The Fiduciary Institute of South Africa (FISA)

01 June 2010 Aaron Roup, FISA

The Fiduciary Institute of South Africa (FISA) is a non-profit organisation that represents practitioners in the fiduciary industry and sets high minimum standards to protect the public’s interests.

FISA was formed in June 2008. The institute has its origins in the Association of Trust Companies, a prestigious body that was founded in 1932 to represent the interests of trust companies and their clients. FISA has now broadened its membership and actively invites membership from individuals who meet its entry requirements, be they from a financial planning, legal or accounting background. In this way FISA aims to assist in transferring skills to the broader industry as well as to set and maintain high ethical standards.

Activities of FISA members include, but are not restricted to, the drafting of wills, administration of trusts and estates, tax and financial advice and the management of client funds. At 1 May 2010 FISA had 22 member companies and nearly 600 individual members that collectively manage in excess of R200 billion, draft several thousand wills each year and administer some 40% percent of deceased estates handled by the Master's Office.

Benefits to members

Growing compliance standards mean that people are increasingly discerning about who they deal with. The fiduciary industry is no exception and South African consumers deserve the protection that an organisation such as FISA can provide. Practitioners are also protected by FISA and membership of FISA ensures credibility.

FISA is committed to promoting the role, value and image of fiduciary practitioners among the general public. We have an active marketing and media campaign which aims to educate the public on fiduciary matters and highlight the benefit of consulting FISA-accredited members.

As a practitioner, you can rest assured that FISA protects the industry’s good name through its powers to discipline members and revoke licences or terminate membership if necessary. Read our constitution, code of ethics and disciplinary regulations on our website.

On its members’ behalf, FISA works closely with government, advising on fiduciary law, helping to reduce cumbersome legislation and streamlining many processes, particularly within the office of the Master of the High Court.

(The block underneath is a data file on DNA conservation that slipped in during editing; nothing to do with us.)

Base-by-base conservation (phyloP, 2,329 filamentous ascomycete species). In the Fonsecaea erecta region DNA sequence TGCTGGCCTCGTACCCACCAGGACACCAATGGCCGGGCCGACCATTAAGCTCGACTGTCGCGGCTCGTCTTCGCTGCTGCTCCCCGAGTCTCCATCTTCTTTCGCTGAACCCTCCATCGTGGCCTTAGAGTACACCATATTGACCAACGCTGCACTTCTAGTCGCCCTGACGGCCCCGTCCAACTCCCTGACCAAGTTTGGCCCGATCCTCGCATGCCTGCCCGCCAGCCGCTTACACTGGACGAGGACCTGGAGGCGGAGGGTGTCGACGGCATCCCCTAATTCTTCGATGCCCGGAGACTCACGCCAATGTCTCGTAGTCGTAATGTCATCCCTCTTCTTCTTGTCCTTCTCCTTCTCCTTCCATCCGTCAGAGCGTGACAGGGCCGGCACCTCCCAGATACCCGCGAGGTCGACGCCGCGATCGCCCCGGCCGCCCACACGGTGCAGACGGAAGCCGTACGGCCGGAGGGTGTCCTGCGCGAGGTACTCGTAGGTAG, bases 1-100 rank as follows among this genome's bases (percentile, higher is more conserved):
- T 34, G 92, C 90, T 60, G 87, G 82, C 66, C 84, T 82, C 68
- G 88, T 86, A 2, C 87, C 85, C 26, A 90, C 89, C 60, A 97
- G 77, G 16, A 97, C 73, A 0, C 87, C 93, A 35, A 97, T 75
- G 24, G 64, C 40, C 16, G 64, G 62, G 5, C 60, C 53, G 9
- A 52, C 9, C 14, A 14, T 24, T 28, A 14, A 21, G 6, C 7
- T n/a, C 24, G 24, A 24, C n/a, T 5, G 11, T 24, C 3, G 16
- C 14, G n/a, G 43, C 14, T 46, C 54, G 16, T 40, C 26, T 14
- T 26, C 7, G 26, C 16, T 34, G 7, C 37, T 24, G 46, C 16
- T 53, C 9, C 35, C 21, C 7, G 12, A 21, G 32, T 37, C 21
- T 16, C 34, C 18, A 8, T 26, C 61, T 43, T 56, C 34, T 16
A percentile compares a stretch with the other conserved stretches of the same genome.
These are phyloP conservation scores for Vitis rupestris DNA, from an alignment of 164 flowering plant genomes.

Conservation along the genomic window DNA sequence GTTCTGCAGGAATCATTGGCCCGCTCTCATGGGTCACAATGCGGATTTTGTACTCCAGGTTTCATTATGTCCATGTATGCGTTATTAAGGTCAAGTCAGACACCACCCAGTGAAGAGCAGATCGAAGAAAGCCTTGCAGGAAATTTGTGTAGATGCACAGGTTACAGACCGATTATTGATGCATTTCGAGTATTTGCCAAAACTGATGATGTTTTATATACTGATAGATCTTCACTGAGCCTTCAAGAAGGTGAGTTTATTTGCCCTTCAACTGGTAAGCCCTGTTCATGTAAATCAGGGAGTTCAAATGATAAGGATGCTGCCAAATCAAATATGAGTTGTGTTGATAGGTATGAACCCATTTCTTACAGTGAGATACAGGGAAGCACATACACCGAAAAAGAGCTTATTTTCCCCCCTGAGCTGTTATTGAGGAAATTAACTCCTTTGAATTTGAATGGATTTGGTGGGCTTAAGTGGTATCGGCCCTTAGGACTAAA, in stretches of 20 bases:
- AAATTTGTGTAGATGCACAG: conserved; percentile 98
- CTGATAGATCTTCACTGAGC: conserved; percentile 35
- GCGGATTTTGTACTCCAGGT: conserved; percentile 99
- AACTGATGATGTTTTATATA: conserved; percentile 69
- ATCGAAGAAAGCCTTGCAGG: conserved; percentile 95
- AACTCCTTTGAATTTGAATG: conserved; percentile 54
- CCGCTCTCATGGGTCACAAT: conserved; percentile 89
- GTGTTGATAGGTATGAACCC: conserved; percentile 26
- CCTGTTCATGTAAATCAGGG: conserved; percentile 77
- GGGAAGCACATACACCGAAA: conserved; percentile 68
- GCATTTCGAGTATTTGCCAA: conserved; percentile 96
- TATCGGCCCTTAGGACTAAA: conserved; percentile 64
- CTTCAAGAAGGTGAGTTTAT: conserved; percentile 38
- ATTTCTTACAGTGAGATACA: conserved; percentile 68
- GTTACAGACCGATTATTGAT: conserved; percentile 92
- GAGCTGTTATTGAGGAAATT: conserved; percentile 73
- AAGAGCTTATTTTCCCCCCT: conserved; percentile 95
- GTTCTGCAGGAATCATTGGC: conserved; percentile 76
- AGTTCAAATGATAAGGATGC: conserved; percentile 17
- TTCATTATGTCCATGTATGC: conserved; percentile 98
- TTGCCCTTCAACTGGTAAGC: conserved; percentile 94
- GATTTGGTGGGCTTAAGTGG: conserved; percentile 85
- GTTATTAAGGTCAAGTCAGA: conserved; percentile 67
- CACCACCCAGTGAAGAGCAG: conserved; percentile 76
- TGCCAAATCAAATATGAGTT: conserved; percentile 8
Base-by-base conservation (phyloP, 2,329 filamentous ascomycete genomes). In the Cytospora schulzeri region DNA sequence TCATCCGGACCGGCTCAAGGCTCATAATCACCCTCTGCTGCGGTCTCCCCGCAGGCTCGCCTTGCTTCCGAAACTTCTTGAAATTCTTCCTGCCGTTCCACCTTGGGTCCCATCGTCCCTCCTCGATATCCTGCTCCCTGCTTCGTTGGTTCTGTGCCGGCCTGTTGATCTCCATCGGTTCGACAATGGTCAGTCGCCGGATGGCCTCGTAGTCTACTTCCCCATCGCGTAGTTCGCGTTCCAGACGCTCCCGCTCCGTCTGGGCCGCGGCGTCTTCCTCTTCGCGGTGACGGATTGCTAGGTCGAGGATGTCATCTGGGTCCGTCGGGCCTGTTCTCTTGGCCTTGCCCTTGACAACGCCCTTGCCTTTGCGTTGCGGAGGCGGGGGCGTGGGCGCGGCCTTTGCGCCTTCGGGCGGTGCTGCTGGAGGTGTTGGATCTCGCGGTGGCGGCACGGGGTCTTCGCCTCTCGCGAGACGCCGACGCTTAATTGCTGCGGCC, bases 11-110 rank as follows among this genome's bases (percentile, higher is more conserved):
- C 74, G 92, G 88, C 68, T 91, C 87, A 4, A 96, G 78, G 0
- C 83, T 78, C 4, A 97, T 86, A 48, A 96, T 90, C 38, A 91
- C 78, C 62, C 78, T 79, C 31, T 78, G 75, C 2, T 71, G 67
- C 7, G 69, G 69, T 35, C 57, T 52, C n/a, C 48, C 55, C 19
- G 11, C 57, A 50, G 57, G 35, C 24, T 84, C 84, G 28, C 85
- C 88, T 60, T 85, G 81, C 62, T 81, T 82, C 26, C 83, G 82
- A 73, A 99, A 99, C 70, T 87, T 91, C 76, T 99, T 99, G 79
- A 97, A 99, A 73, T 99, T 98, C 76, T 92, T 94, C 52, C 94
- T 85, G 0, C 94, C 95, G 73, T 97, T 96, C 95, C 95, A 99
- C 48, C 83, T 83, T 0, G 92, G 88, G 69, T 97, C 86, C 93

Certification requirements

If you are a certified financial planner, you may have the qualifications and experience to become a FISA member. The requirements for certification as an Estate and Financial Planning Practitioner or Senior Estate and Financial Planning Practitioner are detailed on our website. These certification options are relevant to practitioners in the fields of personal financial, estate and tax planning, personal asset and investment management and personal trust services.

An industry-level entrance examination is being developed which will further strengthen the above certifications, and before long FISA will also offer the opportunity to earn continuing professional development (CPD) points to practitioners.


FISA is governed by an executive committee elected by its members. It has seven special purpose committees comprising experts in the areas of trusts, estates, compliance, tax, education and training, employee-benefit trusts and beneficiary funds.

FISA also has local boards in areas where there is sufficient practitioner representation. This facilitates cooperation at a regional level between members and bodies such as SARS and the Master’s Office.

We are committed to raising standards in the industry and helping you as a practitioner. Please write to us at [email protected] or visit our website for more information.

Quick Polls


There are countless articles written about South Africa’s poor retirement outcomes. Which of the following would you single out as the biggest contributor to local savers not accumulating enough to buy an adequate and sustainable pension?


Lack of personal accountability
Poor participation in formal retirement funds
Reluctance to seek financial advice early on
SA’s high unemployment rate
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